I find it helpful, in such fraught times, to consider the largest frame possible. Last week in the desert of southwestern Utah, I learned about erosion, about the effect of water and wind on rock.
From time to time erosion is sudden and dramatic: a rock calves from a cliff and crashes down.
Mostly we don’t see anything happening. The snowmelt in the crevasse, the wind whistling through a canyon, the creek wearing a groove deeper and wider. These forces go about their work of remaking the landscape, without our taking much notice.
There is much we don’t see. The news fixates on big tragedies. The commentators argue their points. The politicos fluff their feathers and brandish their big sticks. Watching, we develop a picture of humanity warped by our brain’s negativity bias and strengthened by the media’s wish to hook us hard.
We don’t see the kitchen table conversations, the neighbors organizing, the hands touching earth that might tell a different story.
It is a function of my extraordinary and undeserved privilege that I am able to go on vacation at all, let alone visit national parks and be at peace in nature. When I think of the inequity that my life is predicated on, it makes me squirm. I don’t think I’m complacent or lazy, yet I have the choice to turn it off, turn away, where others don’t. What does this say about me and my life, my work?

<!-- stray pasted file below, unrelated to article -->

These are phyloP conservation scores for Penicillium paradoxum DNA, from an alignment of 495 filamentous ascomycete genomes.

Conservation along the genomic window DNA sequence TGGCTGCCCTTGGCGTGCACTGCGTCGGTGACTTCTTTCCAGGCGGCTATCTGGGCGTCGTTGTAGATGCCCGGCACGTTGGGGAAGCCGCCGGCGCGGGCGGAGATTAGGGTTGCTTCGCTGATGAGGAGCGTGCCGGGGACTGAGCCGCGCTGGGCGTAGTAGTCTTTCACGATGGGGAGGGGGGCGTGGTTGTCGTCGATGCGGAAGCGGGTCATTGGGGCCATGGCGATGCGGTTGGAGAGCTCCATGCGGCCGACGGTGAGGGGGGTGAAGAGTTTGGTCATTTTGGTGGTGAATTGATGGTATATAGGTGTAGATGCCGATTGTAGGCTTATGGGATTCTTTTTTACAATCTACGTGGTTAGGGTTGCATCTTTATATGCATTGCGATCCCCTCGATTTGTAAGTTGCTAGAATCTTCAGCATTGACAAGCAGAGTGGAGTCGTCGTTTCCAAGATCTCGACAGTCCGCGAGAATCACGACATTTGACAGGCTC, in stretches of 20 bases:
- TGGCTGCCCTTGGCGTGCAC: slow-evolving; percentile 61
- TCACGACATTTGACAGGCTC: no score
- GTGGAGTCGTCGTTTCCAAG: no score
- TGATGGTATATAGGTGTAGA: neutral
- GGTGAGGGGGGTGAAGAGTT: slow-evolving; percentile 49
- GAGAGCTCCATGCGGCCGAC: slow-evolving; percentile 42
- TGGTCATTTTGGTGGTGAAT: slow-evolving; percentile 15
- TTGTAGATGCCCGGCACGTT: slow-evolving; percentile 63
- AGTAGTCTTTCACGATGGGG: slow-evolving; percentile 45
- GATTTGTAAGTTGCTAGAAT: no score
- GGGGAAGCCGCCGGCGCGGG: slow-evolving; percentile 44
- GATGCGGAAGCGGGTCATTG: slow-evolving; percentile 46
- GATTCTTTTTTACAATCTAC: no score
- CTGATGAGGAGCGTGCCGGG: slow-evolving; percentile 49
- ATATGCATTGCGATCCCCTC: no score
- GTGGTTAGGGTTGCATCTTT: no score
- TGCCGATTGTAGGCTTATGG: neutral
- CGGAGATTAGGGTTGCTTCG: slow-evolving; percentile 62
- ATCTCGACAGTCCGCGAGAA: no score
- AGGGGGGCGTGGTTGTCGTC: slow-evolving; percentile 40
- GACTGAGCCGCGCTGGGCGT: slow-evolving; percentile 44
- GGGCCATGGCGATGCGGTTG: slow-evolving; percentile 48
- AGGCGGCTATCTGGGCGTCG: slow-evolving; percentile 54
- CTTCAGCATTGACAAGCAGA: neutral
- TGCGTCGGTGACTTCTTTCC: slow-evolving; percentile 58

Specifically: Is it OK to pursue creative projects that seem to take eons, at least for me (as we speak I’ve just gotten my manuscript back from my editor and am preparing to dive in again) while social activism goes wanting?
Stephanie Smart’s Dragon Mystic stone reading recently gave me a clue to how to think about this. She uses stones as allies and sources of wisdom. For my mini-reading, I chose a blue purple jasper stone. Her interpretation, in part:
You are like the water in the river bed. You are powerful enough to change the shape of a stone. Yet, you do it in your subtle calm nature. Just as the water slowly flows along in the stream bed…
Trust your calm powerful nature. You are just as much of a change maker as the person on the stage. Yes, YOU ARE A POWERFUL CHANGE MAKER. You, who can change the shape of a stone. You may not ever see the effect of your words or actions, but trust that you are changing the world.
Here’s what I know for sure: I want to shine a light as bright as possible. Because where does the balance tip? If I feed anger and violence even in my own soul, by ripping into this one small being, I fuel the violence in the world.
In the desert I took photos of lichen, that curious symbiotic amalgam of fungi and algae. Lichen is small and unobtrusive, yet it has the power to turn stone into soil, over time. Here is a collaboration among species, quietly altering The Way Things Are.
*The title is borrowed from an old song by Meg Christian and Holly Near.